Experts from the Massachusetts Institute of Technology (MIT) Computer Science and Artificial Intelligence Laboratory announced detection of a new hardware bug in Apple’s M1 chips. An attack called PACMAN can overcome authentication without leaving any traces. The method used uses a hardware mechanism, so the problem cannot be fixed by any software patch.
The attack takes place through PAC hardware security mechanism (Pointer Authentication Code), which is (simply put) a signature that confirms that the state of the program has not been intentionally changed. This feature makes it significantly more difficult for an attacker to insert malicious code into the device’s memory. The researchers showed that it was possible to guess the PAC value and verify whether the estimate was correct or not.
Because there are only a number of possible PAC values, it is possible to try them all and find the right one. Most importantly, because all estimates are made in speculative execution, the attack leaves no trace. This is a breakthrough in the last line of security.
“The idea behind PAC authentication is that if all else fails, you can rely on it to prevent attackers from gaining control of the system. We showed that PAC as the last line of defense is not so absoluteas we thought before, “ says Joseph Ravichandran, a graduate student in electrical engineering and computer science.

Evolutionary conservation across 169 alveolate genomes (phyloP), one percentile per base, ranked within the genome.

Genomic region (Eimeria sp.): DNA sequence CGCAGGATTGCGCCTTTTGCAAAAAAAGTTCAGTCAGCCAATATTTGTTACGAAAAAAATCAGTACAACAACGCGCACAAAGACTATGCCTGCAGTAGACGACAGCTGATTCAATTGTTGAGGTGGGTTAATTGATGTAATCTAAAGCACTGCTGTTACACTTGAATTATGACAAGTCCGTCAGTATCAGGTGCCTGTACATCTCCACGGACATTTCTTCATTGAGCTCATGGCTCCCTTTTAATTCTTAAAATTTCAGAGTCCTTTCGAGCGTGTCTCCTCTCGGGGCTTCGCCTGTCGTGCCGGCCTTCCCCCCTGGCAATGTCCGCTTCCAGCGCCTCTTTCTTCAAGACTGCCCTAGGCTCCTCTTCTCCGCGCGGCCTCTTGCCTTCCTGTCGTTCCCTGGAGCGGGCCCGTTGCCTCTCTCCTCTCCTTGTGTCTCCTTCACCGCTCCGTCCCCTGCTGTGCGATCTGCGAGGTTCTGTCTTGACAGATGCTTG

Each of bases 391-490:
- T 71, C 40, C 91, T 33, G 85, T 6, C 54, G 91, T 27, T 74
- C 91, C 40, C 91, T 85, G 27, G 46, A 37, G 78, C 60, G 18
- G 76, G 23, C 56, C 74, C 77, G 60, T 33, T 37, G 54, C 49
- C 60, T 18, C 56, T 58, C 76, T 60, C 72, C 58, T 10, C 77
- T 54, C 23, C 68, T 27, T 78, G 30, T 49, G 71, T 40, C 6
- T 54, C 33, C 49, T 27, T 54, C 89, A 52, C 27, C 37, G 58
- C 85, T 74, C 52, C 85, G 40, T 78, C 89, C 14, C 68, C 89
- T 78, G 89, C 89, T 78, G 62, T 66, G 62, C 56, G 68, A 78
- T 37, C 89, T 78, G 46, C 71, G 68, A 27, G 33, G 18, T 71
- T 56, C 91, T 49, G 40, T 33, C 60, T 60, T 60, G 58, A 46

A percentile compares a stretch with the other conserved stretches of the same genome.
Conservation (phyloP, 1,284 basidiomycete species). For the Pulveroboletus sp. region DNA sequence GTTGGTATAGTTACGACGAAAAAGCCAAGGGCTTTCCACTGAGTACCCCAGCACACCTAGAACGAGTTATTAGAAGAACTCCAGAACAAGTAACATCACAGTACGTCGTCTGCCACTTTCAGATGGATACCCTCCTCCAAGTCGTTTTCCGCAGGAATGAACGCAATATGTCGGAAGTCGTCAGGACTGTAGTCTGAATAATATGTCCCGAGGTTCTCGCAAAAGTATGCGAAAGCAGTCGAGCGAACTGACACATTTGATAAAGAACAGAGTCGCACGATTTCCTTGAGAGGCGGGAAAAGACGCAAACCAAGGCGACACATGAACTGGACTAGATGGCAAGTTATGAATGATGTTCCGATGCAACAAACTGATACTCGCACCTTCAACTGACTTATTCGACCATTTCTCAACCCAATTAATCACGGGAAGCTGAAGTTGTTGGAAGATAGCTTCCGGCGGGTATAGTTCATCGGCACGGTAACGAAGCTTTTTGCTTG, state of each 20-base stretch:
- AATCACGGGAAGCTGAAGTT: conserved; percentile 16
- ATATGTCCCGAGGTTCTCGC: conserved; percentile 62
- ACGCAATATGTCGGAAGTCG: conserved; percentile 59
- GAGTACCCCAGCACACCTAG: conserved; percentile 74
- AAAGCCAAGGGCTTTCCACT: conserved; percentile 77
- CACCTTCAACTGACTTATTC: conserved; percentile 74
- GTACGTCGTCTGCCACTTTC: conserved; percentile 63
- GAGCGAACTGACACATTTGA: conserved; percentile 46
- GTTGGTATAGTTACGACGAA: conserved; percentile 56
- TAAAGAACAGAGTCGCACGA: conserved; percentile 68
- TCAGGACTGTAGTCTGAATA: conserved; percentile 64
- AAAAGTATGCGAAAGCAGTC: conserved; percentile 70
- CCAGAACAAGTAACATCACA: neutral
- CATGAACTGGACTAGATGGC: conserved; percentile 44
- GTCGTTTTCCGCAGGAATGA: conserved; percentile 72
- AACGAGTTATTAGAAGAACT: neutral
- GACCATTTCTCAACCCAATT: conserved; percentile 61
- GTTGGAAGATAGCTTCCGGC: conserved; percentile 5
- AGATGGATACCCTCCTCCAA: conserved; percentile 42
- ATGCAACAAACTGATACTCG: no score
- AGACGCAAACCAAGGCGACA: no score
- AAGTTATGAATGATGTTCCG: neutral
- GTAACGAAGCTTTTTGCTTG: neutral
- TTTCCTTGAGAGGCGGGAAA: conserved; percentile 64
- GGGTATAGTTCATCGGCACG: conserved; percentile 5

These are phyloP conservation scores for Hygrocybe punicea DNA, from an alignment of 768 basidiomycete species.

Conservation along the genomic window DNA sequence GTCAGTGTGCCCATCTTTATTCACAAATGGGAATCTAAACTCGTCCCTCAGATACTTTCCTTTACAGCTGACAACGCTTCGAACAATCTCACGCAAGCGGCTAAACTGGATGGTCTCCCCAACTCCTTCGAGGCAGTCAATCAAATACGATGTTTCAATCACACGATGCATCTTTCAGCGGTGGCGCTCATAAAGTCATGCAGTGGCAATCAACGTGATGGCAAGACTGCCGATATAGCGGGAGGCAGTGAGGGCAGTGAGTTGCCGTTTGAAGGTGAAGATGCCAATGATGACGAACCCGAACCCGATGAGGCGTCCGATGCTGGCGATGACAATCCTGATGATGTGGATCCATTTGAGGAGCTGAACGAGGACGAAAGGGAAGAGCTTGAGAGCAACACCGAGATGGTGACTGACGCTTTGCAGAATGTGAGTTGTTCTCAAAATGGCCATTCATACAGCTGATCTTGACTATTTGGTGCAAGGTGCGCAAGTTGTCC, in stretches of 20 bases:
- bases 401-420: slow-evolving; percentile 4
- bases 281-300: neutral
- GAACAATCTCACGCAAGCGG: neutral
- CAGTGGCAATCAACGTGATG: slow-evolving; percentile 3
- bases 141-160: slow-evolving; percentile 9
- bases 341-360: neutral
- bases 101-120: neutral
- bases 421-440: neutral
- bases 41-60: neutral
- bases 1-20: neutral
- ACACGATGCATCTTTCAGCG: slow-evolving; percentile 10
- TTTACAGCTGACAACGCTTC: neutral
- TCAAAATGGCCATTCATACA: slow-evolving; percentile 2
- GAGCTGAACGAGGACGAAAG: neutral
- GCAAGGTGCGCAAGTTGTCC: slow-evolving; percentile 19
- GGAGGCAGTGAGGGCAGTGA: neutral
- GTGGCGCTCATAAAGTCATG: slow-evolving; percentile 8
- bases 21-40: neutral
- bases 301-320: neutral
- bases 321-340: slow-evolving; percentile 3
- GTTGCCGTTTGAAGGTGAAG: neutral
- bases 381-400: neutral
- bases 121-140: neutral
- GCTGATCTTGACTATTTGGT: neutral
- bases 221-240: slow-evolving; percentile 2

Attacks on hardware and software were considered two different things in the past. Visible software threats include phishing attempts, malware, denial of service, and so on. On the hardware side, security vulnerabilities included Specter and Meltdown in 2018, where malicious code manipulated microarchitectonic structures and stole data.
MIT researchers wanted to find out what could be achieved a combination of these two methods – Take something from the world of software security and break the function designed to protect software through hardware attacks. “This is at the heart of what PACMAN is – a new way of thinking about how threat models are converging in the Specter era.” says Ravichandran.
Abuse will not be easy
PACMAN is not a miracle key that bypasses all M1 chip security. It can only take an existing bug that PAC authentication protects against and unleash its potential for use in an attack by finding the correct code. According to the researchers, there is no reason to panic because PACMAN cannot compromise the system without an existing software bug.
PAC authentication is used primarily to protect the operating system kernel, the most privileged part of the system. An attacker who gains control of the kernel can do whatever he likes in the device. Experts have shown that the PACMAN attack also works against the kernelwhich he may have “Huge implications for future security work on all PAC-enabled ARM systems.”
The researchers will present their work at the International Symposium on Computer Architecture on June 18. They have not yet tested this form of attack on an as yet unreleased M2 chip, which also supports this authentication method.